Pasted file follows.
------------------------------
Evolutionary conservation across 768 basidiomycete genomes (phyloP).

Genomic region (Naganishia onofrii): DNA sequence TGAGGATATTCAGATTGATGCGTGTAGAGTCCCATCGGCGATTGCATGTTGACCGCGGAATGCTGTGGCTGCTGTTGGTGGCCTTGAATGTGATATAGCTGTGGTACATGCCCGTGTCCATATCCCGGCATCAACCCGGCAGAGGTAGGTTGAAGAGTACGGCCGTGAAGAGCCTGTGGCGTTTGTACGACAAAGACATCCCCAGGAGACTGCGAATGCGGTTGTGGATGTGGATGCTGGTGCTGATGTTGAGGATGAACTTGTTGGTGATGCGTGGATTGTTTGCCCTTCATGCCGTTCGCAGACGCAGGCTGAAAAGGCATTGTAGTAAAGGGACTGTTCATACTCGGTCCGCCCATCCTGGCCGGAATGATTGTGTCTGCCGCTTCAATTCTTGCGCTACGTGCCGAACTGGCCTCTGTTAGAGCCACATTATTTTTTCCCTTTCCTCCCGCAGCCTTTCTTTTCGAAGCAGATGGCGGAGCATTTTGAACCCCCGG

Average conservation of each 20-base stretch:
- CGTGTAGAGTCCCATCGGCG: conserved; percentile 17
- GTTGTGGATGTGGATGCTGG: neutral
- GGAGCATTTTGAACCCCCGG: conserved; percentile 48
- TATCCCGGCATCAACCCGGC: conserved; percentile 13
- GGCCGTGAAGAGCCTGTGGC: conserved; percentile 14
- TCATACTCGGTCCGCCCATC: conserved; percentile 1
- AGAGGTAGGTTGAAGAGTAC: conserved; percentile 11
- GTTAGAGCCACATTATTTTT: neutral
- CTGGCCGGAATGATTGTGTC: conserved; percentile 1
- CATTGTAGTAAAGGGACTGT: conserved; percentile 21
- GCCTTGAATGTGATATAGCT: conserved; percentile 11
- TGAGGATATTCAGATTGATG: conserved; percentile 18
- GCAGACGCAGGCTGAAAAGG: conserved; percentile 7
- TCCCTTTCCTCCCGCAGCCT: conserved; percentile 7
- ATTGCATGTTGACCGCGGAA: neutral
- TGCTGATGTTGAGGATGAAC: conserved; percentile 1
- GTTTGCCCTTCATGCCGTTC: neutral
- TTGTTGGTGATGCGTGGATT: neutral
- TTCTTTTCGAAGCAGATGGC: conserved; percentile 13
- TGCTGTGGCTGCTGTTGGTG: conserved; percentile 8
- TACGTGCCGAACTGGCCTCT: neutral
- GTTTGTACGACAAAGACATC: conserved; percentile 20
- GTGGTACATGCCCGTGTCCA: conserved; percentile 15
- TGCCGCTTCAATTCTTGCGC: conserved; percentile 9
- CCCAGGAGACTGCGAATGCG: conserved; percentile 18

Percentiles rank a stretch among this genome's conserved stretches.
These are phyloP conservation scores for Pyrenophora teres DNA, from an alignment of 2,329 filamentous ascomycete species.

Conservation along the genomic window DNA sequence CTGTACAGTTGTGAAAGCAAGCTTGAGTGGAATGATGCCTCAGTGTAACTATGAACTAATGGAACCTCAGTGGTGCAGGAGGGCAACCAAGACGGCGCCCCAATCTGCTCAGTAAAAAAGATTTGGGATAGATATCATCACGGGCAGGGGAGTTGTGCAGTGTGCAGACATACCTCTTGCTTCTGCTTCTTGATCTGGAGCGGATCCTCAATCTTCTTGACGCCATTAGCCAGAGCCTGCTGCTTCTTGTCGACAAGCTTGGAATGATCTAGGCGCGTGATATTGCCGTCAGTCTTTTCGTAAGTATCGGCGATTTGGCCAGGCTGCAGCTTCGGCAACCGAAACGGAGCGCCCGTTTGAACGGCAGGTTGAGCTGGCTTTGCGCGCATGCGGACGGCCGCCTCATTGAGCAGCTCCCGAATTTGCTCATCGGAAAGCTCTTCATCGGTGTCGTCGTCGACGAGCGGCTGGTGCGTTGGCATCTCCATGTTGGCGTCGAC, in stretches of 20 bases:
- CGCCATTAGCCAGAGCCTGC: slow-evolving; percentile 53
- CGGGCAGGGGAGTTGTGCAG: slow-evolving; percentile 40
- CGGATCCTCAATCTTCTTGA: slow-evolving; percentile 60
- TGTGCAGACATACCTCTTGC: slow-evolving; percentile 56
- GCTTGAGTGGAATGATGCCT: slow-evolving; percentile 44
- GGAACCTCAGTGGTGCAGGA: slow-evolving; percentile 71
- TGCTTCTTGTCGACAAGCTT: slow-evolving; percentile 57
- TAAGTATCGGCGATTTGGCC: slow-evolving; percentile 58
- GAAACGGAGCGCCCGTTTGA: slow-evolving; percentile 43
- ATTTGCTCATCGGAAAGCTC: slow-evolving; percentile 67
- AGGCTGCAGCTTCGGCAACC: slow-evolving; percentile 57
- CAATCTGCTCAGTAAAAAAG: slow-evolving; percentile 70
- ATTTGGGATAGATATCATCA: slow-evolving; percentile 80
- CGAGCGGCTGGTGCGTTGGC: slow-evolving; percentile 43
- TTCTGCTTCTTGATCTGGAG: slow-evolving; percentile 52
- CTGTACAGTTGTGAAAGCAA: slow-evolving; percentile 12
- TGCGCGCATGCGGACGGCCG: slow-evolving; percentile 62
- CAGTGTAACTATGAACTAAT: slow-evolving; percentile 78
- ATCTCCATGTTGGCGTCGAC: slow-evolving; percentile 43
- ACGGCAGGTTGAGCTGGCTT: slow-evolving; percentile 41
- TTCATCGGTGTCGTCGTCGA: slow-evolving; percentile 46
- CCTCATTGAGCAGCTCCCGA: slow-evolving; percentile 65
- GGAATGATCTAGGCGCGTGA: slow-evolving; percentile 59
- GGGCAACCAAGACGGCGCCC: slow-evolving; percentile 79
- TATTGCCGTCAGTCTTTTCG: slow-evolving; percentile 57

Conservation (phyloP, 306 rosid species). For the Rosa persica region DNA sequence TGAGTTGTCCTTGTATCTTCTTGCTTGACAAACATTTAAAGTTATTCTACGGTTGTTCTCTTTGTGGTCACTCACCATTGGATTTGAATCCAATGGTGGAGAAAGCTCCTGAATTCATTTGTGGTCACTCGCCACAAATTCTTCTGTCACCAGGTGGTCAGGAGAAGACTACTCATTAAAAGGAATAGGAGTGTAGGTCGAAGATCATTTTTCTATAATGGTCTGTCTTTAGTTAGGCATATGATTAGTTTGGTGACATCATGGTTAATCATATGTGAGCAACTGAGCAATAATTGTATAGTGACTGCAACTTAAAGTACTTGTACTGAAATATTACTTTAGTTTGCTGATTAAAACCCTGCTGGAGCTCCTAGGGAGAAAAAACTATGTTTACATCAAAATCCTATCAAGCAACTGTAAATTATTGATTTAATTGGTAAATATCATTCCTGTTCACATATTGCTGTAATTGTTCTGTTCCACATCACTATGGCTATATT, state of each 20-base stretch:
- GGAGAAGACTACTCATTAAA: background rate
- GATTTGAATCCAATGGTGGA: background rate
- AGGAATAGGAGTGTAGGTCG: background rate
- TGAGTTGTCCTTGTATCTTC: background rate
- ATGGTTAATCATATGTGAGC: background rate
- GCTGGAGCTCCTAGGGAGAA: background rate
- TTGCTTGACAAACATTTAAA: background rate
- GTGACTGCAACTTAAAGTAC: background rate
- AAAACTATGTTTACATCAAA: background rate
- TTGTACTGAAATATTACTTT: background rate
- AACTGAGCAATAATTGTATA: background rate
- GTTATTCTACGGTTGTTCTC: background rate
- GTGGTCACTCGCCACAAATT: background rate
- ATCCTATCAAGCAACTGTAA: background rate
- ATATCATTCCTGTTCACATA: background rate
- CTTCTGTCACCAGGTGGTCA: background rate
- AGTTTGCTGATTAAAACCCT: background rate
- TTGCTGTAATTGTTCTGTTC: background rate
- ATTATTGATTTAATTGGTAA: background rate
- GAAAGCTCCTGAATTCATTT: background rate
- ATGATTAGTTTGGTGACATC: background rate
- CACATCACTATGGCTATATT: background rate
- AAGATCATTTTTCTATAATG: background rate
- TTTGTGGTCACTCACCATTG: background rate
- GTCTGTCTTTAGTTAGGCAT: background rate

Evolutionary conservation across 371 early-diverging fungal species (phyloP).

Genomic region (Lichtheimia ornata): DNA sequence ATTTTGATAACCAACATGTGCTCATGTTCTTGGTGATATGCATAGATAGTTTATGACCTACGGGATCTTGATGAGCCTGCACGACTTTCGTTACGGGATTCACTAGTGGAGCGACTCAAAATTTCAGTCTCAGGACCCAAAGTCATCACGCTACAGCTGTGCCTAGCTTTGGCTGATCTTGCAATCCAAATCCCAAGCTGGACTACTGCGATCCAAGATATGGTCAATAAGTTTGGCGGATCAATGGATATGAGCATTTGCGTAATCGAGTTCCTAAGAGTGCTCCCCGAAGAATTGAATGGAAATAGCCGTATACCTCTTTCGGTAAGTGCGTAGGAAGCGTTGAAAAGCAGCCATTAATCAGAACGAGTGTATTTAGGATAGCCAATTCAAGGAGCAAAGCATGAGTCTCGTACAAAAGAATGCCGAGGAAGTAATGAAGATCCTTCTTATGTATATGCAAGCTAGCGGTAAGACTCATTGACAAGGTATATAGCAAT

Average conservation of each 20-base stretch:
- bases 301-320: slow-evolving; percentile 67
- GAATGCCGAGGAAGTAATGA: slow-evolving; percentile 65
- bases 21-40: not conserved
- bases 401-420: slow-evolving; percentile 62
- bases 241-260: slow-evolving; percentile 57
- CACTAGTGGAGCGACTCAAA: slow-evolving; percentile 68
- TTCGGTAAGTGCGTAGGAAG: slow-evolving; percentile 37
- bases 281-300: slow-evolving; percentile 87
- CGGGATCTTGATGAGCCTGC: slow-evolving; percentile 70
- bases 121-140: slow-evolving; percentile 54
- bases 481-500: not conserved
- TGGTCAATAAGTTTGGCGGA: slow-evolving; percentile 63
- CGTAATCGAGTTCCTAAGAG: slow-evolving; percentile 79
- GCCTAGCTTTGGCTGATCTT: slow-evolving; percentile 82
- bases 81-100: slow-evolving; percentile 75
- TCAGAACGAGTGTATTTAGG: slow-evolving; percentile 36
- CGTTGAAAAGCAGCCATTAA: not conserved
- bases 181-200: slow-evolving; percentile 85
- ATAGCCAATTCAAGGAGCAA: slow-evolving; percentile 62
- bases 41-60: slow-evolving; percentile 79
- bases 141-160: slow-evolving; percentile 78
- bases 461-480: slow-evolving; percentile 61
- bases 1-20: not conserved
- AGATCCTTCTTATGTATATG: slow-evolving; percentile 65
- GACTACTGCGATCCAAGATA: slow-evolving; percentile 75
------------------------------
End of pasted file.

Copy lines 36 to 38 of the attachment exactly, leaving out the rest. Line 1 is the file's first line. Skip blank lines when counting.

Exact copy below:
- GCTTGAGTGGAATGATGCCT: slow-evolving; percentile 44
- GGAACCTCAGTGGTGCAGGA: slow-evolving; percentile 71
- TGCTTCTTGTCGACAAGCTT: slow-evolving; percentile 57